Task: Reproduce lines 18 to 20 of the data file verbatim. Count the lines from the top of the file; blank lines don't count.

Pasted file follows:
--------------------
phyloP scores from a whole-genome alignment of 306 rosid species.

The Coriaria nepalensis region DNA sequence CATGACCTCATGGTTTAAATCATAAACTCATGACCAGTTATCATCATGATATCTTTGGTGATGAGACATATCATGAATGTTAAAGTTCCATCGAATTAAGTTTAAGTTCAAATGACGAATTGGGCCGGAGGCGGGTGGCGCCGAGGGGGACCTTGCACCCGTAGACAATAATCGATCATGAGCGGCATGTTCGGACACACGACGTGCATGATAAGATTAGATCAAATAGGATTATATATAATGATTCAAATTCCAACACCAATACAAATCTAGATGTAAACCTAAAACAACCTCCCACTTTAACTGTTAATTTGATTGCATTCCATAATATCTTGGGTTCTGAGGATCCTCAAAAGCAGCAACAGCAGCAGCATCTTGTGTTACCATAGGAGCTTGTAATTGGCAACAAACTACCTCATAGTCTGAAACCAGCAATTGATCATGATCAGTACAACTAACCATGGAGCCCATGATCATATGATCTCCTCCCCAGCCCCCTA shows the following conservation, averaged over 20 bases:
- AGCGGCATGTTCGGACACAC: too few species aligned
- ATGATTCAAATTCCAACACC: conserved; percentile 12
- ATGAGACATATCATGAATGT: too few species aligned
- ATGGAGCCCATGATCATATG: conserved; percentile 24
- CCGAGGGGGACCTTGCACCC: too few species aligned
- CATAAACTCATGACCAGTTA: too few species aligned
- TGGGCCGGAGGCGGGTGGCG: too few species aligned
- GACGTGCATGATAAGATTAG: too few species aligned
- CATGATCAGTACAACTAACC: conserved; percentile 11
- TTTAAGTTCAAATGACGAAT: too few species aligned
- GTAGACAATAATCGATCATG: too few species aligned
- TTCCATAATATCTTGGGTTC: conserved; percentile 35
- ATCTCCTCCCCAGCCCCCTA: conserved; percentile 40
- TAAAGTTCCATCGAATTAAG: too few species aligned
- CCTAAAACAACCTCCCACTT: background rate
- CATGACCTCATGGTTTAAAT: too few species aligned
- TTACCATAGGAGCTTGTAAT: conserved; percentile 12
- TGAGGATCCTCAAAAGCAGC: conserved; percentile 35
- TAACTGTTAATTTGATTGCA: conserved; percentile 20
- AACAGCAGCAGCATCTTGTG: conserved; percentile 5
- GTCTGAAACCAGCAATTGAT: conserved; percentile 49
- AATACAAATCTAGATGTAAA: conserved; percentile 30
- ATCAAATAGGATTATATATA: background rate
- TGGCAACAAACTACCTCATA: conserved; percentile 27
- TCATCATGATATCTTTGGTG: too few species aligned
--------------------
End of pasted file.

- CATGACCTCATGGTTTAAAT: too few species aligned
- TTACCATAGGAGCTTGTAAT: conserved; percentile 12
- TGAGGATCCTCAAAAGCAGC: conserved; percentile 35